published 1926, set some years before that
LOOKING AT WHAT GOES ON UNDER THE CLOTHES
Valancy took off and hung up in the closet her nightdress of coarse, unbleached cotton, with high neck and long, tight sleeves. She put on undergarments of a similar nature, a dress of brown gingham, thick, black stockings and rubber-heeled boots. Of late years she had fallen into the habit of doing her hair with the shade of the window by the looking-glass pulled down. The lines on her face did not show so plainly then. But this morning she jerked the shade to the very top and looked at herself in the leprous mirror with a passionate determination to see herself as the world saw her. The result was rather dreadful. Even a beauty would have found that harsh, unsoftened side-light trying. Valancy saw straight black hair, short and thin, always lustreless despite the fact that she gave it one hundred strokes of the brush, neither more nor less, every night of her life and faithfully rubbed Redfern's Hair Vigor into the roots, more lustreless than ever in its morning roughness…
commentary: There’s a new TV adaptation of Montgomery’s Anne of Green Gables around at the moment, called ‘Anne with an E’. It is very much a version of the book: it has been extended, all kinds of things added, and it has produced very mixed reactions. There are many things to like about the episodes that I have watched: the casting and the acting are absolutely terrific: Anne, Matthew and Marilla are unimprovable, and the setting is beautiful. I have my doubts about some of the additions, and think the 21st century language is unnecessary (‘What’s your problem?’ as one the of the characters improbably says…) This blogpost by Doretta Lau (recommended by my friend Marina Endicott) sums up some of the problems, although the writer feels more strongly than I do.
But: Anne always does catch you. Another blogfriend, Samantha Ellis, wrote in the Guardian about the original book, and in the subsequent Twitter discussion Jo Ouest was one of several people who recommended this book.
And what a strange and splendid read it is. Half of it is entirely predictable (and none the worse for that of course – we’re talking comfort read here) and half of it is wholly unexpected.
Valancy is a miserable old maid (her own description) living in a small Canadian town: she is bullied or ignored or dismissed by her family, and there seems to be no-one rooting for her. She takes refuge in a fantasy life in the Blue Castle of the title. She is 29, very plain, and knows no-one will ever marry her. Everyone is mean to her, even her lovely cousin who has everything Valancy would like in life. After all this has been thoroughly established, Valancy takes herself off to the doctor, and hears that she has a near-fatal heart condition, and probably a year at best to live.
So this finally pushes her into action: if she only has a year left, she’s going to do something sensible with it. And this is where the real surprise of the book comes: the reader expects that she might move to the city, take an exciting job, or travel. But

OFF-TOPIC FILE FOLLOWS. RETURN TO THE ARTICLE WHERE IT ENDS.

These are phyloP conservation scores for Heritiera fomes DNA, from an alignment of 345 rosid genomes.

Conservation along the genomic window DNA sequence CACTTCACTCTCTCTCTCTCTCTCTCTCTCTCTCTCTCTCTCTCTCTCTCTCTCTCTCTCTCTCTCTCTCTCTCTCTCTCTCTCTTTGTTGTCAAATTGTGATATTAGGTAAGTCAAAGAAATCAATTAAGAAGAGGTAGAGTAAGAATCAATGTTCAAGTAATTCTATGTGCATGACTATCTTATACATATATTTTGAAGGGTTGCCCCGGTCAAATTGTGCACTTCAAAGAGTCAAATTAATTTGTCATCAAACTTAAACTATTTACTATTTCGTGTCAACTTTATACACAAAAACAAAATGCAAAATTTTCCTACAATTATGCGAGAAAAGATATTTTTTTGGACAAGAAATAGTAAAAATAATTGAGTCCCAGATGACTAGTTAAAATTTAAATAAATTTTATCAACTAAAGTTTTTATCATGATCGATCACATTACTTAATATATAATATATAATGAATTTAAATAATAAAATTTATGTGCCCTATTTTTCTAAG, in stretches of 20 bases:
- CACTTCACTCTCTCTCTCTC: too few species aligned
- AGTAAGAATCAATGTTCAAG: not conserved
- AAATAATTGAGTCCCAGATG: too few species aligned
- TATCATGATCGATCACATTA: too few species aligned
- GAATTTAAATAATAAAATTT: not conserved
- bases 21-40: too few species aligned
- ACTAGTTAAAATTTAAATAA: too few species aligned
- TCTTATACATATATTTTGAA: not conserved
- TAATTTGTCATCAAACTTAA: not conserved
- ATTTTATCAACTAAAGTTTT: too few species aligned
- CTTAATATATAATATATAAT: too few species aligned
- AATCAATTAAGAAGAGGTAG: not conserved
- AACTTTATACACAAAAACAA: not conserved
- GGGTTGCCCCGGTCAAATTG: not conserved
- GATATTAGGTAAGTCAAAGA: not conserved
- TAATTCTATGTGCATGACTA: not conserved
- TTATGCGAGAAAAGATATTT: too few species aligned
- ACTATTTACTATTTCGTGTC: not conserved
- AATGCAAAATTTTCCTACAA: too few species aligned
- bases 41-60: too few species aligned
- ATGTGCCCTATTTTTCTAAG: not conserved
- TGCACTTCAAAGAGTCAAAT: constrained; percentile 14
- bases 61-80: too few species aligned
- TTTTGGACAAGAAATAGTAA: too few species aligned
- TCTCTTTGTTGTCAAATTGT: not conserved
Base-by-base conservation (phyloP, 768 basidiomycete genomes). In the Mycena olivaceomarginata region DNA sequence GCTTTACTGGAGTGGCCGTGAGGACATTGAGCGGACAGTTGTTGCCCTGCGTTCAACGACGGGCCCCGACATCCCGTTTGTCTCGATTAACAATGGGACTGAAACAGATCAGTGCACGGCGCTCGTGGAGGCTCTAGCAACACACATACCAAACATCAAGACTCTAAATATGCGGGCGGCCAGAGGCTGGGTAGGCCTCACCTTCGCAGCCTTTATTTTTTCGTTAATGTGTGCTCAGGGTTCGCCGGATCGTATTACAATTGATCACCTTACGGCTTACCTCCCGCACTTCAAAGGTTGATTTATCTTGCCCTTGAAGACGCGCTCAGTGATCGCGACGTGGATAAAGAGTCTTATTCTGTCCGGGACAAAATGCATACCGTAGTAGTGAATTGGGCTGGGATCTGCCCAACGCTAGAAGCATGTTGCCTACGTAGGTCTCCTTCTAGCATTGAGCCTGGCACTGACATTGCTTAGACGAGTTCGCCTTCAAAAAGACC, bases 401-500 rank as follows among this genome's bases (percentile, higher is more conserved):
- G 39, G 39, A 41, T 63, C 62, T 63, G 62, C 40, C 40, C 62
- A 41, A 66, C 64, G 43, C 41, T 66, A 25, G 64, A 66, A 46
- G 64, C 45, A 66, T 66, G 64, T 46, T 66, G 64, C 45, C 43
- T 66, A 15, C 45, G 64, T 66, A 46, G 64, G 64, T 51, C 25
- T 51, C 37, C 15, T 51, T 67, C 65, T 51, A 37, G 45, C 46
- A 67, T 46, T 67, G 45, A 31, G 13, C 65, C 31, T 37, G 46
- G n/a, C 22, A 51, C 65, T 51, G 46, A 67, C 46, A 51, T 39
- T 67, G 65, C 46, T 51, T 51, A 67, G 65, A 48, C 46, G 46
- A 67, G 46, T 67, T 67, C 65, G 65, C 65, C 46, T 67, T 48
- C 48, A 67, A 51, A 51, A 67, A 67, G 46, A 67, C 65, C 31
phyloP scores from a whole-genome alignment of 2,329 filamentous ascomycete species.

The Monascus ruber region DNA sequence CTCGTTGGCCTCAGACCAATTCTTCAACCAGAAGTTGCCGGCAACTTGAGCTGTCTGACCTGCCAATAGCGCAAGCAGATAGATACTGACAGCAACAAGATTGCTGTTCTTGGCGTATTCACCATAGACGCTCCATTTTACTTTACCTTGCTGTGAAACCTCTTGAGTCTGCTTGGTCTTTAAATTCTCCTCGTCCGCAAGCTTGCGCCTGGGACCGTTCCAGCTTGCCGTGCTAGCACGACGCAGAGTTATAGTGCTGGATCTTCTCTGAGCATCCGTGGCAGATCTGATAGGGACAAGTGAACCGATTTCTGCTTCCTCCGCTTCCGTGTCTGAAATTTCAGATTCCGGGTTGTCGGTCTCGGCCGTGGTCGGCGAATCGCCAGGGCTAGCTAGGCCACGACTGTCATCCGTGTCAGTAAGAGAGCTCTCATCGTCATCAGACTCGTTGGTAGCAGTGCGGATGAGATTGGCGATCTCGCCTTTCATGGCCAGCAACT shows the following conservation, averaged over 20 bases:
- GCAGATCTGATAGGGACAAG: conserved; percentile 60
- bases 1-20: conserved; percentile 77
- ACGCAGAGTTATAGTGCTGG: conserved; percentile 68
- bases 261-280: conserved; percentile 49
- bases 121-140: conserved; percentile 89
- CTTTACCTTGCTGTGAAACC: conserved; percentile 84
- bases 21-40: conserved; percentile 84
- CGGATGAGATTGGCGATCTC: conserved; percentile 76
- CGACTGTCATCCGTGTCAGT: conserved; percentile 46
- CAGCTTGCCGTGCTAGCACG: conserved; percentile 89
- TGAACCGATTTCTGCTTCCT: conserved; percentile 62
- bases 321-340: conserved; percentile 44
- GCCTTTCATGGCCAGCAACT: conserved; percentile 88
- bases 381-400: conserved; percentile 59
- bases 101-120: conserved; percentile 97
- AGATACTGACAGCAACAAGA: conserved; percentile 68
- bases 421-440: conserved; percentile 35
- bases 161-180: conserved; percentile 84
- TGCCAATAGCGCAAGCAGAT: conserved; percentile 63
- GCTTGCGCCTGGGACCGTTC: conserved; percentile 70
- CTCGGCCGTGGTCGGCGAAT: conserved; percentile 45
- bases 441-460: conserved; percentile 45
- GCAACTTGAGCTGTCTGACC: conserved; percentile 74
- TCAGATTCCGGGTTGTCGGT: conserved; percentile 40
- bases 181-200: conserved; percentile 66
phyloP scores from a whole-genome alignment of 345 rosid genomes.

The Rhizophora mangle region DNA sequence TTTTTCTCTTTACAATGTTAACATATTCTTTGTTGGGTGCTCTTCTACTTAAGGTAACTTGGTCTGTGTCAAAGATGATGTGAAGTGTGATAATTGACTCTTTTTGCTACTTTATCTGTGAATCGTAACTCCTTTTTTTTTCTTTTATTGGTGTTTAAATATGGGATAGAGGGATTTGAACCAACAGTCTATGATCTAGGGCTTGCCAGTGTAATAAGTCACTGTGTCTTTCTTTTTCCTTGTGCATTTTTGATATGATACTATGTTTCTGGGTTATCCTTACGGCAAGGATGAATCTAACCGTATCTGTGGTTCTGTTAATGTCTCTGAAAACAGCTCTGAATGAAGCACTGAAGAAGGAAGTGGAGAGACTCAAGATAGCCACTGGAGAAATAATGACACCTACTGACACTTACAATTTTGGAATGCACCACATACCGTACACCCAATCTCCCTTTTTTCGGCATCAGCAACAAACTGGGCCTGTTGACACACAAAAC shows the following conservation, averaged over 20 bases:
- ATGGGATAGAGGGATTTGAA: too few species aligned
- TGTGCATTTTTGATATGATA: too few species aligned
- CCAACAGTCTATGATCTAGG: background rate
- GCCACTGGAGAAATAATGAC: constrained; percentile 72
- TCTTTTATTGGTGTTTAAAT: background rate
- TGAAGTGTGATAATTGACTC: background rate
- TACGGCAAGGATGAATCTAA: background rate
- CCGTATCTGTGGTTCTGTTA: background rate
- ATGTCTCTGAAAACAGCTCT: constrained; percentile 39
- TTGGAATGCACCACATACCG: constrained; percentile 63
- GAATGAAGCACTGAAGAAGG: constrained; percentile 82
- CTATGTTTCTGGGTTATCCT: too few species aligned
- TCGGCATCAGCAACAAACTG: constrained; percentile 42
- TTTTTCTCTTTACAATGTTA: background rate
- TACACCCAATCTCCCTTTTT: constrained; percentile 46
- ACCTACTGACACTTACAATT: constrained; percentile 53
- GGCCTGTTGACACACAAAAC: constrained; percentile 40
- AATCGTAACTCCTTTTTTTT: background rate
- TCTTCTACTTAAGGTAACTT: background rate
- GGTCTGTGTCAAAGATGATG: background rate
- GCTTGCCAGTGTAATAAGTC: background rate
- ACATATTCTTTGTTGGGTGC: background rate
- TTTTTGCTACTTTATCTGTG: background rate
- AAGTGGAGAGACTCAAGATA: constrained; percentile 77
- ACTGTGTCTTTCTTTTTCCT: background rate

--her way out is to go and live in a horrible shack in the woods, to look after a young woman who is dying, along with the girl’s reprobate drunken father, Roaring Abel. She looks after them very well – but even here she doesn’t (as, again, the modern reader would expect) expend much energy in beautifying the shack or doing it up to be a luxury home. Everything is comfortable and clean and tidy, and she cooks for them, and that’s it.
Her family is horrified and tries to get her back, but she is enjoying herself far too much. She meets one of Abel’s friends, a younger man,
Their eyes met--Valancy was suddenly conscious of a delicious weakness. Was one of her heart attacks coming on?--But this was a new symptom.So you can guess quite a lot of what is coming next in that direction.
She buys some clothes:
When Abel paid Valancy her first month's wages--which he did promptly, in bills reeking with the odour of tobacco and whiskey--Valancy went into Deerwood and spent every cent of it. She got a pretty green crêpe dress with a girdle of crimson beads, at a bargain sale, a pair of silk stockings, to match, and a little crinkled green hat with a crimson rose in it. She even bought a foolish little beribboned and belaced nightgown…
She got a pale green bathing-suit, too--a garment which would have given her clan their deaths if they had ever seen her in it.And she also goes to a very low-rent dance in a rough neighbourhood and nearly gets into trouble.
One of my Twitter friends compared it to Miss Pettigrew Lives for a Day, and while no detail of surroundings, settings or character is at all similar, you can see exactly what she means.
All in all a tremendous read. I particularly liked the character who was
rich as wedding-cake.
This IS a comfort read, but that's not all it is: it has an un-marshmallow, pro-woman, steel thread running through it, and is unexpectedly non-judgemental and open about sex. An excellent book.
There is an interesting literary byway here: best-selling Australian author Colleen McCullough (author of The Thorn Birds) wrote a short book called The Ladies of Missalonghi which would seem to bear a striking resemblance to The Blue Castle. ‘Unconscious influence’ was McCullough’s explanation. I read the McCullough book a long time ago, and the only thing I remembered didn’t seem to fit with this. So I re-read it, and my goodness ‘unconscious’ influence sounds unlikely: there are some differences, but a huge amount of the plot is exactly the same, and it would be completely impossible for McCullough to have written Missalonghi if she hadn’t read Blue Castle – that would be totally unbelievable. So weird – especially as McCullough was such a successful and imaginative writer in her own right.
Plenty more LM Montgomery all over the blog.
The top picture is by Richard Bergh, from Wikimedia Commons.